A "dangerous" and long-duration heat wave will build across the West this weekend through much of next week, the National Weather Service said.
Temperatures could soar to as much as 30 degrees above average, AccuWeather said.
In California, the heat will lead to increased wildfire danger and a higher threat of the spreading of the coronavirus as people flock to beaches and recreation areas.
“Dangerously hot conditions will occur during the afternoon and early evening hours each day,” a Weather Service warning said.
High pressure could push temperatures into triple digits in many places through the weekend and sweltering weather could continue into next week in the Central Valley, Sierra Nevada foothills, deserts and parts of the San Francisco Bay Area.
Palm Springs and other desert regions could approach 120 degrees and even cooler areas, such as coastal regions and portions of San Francisco, could reach 80 degrees, the Weather Service predicted.
Infamous hot spot Death Valley could soar to 127 degrees by Sunday.
Late Friday, the Golden State ordered rolling power outages for the first time since 2011 as a statewide heat wave strained its electrical system.
The California Independent System Operator (California ISO), which manages the power grid, declared an emergency shortly after 6:30 p.m. and directed utilities around the state to shed their power loads.
Pacific Gas & Electric, the state’s largest utility, tweeted that it would turn off power to about 200,000 to 250,000 customers in rotating outages for about an hour at a time. Other utilities were told to do the same.
The emergency declaration ended just before 10 p.m. and California ISO said power had been restored statewide.
“Extreme heat is really the driver behind this,” said Anne Gonzales, spokeswoman for the power grid operator.
This weekend could also feature the hottest weather in three years for several cities, AccuWeather predicted. Sacramento may reach 107 degrees for the first time since Sept. 2, 2017, and Fresno is forecast to hit the 110-degree mark for the first time since June 20, 2017.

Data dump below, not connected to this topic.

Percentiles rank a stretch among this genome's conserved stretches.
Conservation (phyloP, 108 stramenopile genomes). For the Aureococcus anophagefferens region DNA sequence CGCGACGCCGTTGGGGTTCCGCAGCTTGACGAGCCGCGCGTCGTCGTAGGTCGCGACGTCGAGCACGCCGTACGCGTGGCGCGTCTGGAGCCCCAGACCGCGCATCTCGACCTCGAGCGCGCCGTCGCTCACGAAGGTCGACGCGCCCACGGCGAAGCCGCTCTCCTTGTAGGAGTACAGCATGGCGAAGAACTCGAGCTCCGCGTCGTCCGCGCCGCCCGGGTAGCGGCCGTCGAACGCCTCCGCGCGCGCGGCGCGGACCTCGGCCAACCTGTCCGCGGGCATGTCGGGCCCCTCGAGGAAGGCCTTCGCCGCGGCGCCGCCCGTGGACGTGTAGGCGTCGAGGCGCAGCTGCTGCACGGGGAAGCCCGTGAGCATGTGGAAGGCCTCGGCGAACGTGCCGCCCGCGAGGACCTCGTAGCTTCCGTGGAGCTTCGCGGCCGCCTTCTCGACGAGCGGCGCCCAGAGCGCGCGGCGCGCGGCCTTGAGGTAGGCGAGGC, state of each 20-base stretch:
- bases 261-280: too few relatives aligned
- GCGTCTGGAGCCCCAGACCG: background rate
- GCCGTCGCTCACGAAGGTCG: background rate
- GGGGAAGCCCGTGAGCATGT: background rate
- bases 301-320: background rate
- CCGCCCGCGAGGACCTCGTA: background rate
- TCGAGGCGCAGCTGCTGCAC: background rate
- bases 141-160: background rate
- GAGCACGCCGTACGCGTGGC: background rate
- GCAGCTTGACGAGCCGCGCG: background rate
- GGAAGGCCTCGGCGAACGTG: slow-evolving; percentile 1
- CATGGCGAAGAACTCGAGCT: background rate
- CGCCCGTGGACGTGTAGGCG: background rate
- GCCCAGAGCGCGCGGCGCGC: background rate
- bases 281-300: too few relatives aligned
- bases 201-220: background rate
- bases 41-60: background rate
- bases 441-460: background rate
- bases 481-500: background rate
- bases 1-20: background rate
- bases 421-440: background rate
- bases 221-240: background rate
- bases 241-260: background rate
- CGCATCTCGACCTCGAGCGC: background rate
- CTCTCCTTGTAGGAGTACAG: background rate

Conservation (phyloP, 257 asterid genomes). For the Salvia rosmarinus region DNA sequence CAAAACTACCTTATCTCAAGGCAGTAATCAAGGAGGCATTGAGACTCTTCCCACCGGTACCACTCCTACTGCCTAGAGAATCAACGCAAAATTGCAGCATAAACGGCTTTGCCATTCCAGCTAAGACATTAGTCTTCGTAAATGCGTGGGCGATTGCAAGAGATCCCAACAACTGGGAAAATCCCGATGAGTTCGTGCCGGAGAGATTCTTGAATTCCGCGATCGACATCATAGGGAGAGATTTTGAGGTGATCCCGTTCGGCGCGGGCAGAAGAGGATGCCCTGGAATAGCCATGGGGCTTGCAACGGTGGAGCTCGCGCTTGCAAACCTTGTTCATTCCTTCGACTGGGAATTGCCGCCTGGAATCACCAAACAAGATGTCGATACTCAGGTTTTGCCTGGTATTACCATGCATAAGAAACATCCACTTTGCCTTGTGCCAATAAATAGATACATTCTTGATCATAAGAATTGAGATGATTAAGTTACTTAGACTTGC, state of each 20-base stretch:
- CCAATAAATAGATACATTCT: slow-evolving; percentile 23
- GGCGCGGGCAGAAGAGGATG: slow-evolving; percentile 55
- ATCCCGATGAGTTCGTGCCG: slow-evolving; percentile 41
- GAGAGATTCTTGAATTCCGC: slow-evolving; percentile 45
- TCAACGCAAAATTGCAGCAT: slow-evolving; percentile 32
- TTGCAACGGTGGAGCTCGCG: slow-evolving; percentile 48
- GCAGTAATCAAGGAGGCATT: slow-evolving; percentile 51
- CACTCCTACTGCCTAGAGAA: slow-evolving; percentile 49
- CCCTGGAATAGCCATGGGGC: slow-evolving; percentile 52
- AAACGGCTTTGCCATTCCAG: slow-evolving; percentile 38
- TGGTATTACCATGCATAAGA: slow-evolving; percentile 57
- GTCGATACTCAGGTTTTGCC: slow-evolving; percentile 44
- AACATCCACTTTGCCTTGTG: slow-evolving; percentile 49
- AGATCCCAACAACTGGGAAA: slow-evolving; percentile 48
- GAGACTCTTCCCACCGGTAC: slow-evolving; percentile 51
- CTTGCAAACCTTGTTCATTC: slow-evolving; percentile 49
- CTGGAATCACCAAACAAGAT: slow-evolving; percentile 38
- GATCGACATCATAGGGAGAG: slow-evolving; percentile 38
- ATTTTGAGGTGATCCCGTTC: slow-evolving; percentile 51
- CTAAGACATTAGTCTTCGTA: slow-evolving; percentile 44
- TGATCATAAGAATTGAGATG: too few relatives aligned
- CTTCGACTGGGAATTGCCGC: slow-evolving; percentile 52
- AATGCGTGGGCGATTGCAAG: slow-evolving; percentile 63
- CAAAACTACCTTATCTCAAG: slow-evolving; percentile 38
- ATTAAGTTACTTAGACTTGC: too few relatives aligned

Cooling centers have been opened in Sacramento to help residents stay cool amid the record heat.
The scorching temperatures are a concern for firefighters battling blazes that have destroyed several homes and have erupted near both rural and urban foothill neighborhoods, driving through tinder-dry brush.
In addition to the possibility of heat stroke and other hot-weather illnesses, health officers were concerned that people will pack beaches, lakes and other recreation areas without following mask and social distancing orders – a major concern in a state that has seen more than 590,000 coronavirus cases and nearly 11,000 deaths.
Excessive heat warnings and watches and heat advisories are in effect for the West Coast, Intermountain West, and the southern Plains, where record high minimum and maximum temperatures will be widespread, the Weather Service said.
In the Southwest, this summer has already gone down as the hottest on record in Phoenix with the city setting a new record for the most days with a temperature at or above 110 degrees, AccuWeather reported. The city will see highs above 110 degrees for at least the next week, the Weather Service said.
Even the normally mild Northwest will see extreme heat, as Seattle could approach a daily record of 98 degrees on Sunday, according to AccuWeather.
“Avoid strenuous activities, wear light clothing, drink plenty of fluids [and] never leave people or pets in a closed car,” the Weather Service office in Pendleton, Oregon, warned residents.
Dangerous heat is also persisting across the southern Plains, primarily across Texas and Oklahoma.
Contributing: The Associated Press
This article originally appeared on USA TODAY: Western U.S. faces high heat, rolling blackouts and wildfire worries